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    Reprinted courtesy of Louis "Dutch" Schotemeyer, Newmeyer Dillion
    Mr. Schotemeyer may be contacted at

    A Landlord’s Guide to the Center for Disease Control’s Eviction Moratorium

    October 05, 2020 —
    The Center for Disease Control and Prevention (the “CDC”) and the Department of Health and Human Services (the “HHS”) has issued an order to temporarily halt a landlord’s right to evict certain residential tenants to prevent the further spread of COVID-19 (the “CDC Order”). The CDC Order is effective through December 31, 2020. Applicability of the CDC Order. The CDC Order does not apply in jurisdictions that have a moratorium on residential evictions in effect that provides the same or greater level of protection than the CDC Order, and the CDC Order permits local jurisdictions to continue to pass more restrictive eviction moratoriums. To invoke the protection provided by the CDC Order, a landlord’s tenants must deliver an executed declaration (a “CDC Declaration”) form to the landlord that includes the following statements: (i) the tenant has used best efforts to obtain all available government assistance for rent or housing; (ii) expects to earn no more than $99,000 in annual income in 2020 (or $198,000 if filing joint tax returns), was not required to report income in 2019, or received an Economic Impact Payment under the CARES Act; (iii) the tenant is unable to pay the full rent due to substantial loss of household income, loss of work or wages, or extraordinary out-of-pocket medical expenses; (iv) the tenant is using best efforts to make partial payments that are as close to the full rental payments as the tenant’s circumstances permit; and (v) the eviction would likely render the individual homeless or force the individual to move into and live in close quarters or shared living space. Effect of the CDC Order The CDC Order prevents landlords from evicting tenants for the non-payment of rent or similar housing-related payments that have sent their landlord a CDC Declaration. The CDC Order does not relieve tenants of the obligation to pay rent or other charges owed under their leases and does not preclude a landlord from charging late fees, penalties, or interest for missed payments. Read the court decision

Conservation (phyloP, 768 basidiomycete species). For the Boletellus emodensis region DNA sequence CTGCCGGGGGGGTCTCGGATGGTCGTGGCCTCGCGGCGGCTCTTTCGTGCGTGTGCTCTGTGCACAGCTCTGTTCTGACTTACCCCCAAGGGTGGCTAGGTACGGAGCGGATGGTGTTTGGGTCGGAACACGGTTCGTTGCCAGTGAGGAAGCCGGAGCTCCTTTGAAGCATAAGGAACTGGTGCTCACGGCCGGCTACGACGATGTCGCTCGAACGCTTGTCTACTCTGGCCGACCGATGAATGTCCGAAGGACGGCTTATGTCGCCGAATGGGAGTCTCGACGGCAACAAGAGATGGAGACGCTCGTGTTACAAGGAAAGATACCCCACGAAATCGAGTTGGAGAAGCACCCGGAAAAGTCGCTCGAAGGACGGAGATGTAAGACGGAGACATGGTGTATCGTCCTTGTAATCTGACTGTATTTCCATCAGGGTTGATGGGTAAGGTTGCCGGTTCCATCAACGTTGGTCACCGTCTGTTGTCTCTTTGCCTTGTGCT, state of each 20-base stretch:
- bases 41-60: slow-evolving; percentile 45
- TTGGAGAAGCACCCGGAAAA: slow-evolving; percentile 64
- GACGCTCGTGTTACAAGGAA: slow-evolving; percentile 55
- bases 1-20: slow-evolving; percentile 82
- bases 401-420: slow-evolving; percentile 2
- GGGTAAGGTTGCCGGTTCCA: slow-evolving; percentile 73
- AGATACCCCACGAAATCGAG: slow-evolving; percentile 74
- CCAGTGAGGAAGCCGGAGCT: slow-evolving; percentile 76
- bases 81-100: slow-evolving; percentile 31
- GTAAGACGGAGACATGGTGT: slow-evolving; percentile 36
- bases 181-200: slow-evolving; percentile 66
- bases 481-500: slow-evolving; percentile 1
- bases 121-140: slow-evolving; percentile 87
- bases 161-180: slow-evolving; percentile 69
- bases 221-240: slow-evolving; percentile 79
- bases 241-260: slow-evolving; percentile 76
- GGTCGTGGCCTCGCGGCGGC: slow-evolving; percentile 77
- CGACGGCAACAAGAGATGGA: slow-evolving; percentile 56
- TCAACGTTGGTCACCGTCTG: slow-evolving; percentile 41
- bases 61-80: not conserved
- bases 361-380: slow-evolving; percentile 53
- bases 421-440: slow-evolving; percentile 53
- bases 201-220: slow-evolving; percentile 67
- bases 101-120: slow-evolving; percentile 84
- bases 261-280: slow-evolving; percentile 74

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    Reprinted courtesy of Colton Addy, Snell & Wilmer
    Mr. Addy may be contacted at

    History and Gentrification Clash in a Gilded Age Resort

    October 05, 2020 —
    Newport, Rhode Island, is a small New England beachfront town with a permanent population of 26,000 and an amazing collection of historic homes. Billed as “America’s First Resort,” the 350-year-old city on Aquidneck Island hosts more than 3 million tourists every year. They come for the boating, the famous folk and jazz festivals (both canceled this summer), and the architecture. The narrow streets of the Point along the waterfront are lined with hundreds of modest homes from the early 1700s, one of the largest ensembles of colonial architecture in the country. On Historic Hill sits an assortment of grander antebellum, classical and Gothic Revival structures from the latter part of the 18th and early to mid-19th century, many built by Southern plantation owners. Newport also boasts what is probably the most opulent thoroughfare in the country, a several-mile stretch of Bellevue Avenue lined with shade trees and palatial limestone mansions built by Gilded Age robber barons and industrialists. Read the court decision
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    Reprinted courtesy of Alex Ulam, Bloomberg

    Top 10 Insurance Cases of 2020

    January 11, 2021 —